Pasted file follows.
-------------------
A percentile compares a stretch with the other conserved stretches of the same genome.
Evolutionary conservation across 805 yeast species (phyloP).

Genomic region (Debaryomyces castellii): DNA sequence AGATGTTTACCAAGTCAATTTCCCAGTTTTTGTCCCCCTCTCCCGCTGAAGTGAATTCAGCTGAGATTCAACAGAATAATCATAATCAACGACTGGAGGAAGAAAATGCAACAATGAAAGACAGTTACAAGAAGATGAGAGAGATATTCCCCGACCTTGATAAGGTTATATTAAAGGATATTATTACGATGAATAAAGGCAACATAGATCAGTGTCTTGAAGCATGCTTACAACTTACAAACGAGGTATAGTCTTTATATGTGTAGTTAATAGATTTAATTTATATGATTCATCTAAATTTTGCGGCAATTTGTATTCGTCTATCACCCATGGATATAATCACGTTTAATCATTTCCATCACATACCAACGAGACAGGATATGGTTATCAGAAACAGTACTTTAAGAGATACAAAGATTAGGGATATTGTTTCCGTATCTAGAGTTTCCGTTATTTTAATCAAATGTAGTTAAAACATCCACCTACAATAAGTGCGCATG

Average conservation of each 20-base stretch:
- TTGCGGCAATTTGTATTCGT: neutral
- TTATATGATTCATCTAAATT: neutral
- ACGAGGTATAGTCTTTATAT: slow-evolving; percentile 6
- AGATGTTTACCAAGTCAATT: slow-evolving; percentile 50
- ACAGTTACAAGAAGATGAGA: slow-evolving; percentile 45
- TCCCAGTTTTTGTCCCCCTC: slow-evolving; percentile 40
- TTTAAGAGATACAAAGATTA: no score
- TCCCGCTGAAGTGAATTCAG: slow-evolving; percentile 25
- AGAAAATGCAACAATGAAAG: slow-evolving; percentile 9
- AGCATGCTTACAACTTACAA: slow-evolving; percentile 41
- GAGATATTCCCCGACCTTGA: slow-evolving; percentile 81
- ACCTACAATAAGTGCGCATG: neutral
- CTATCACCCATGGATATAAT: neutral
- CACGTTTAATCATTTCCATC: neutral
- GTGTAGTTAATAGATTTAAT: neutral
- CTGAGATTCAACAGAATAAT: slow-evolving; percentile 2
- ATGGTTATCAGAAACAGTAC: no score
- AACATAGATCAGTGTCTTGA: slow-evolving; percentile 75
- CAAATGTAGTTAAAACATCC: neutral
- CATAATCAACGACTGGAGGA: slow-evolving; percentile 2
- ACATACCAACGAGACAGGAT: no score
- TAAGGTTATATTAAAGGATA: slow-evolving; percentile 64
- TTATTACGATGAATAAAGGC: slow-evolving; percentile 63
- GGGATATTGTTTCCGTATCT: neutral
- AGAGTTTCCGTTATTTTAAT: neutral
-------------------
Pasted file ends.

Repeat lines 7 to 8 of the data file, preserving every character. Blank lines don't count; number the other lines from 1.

- ACGAGGTATAGTCTTTATAT: slow-evolving; percentile 6
- AGATGTTTACCAAGTCAATT: slow-evolving; percentile 50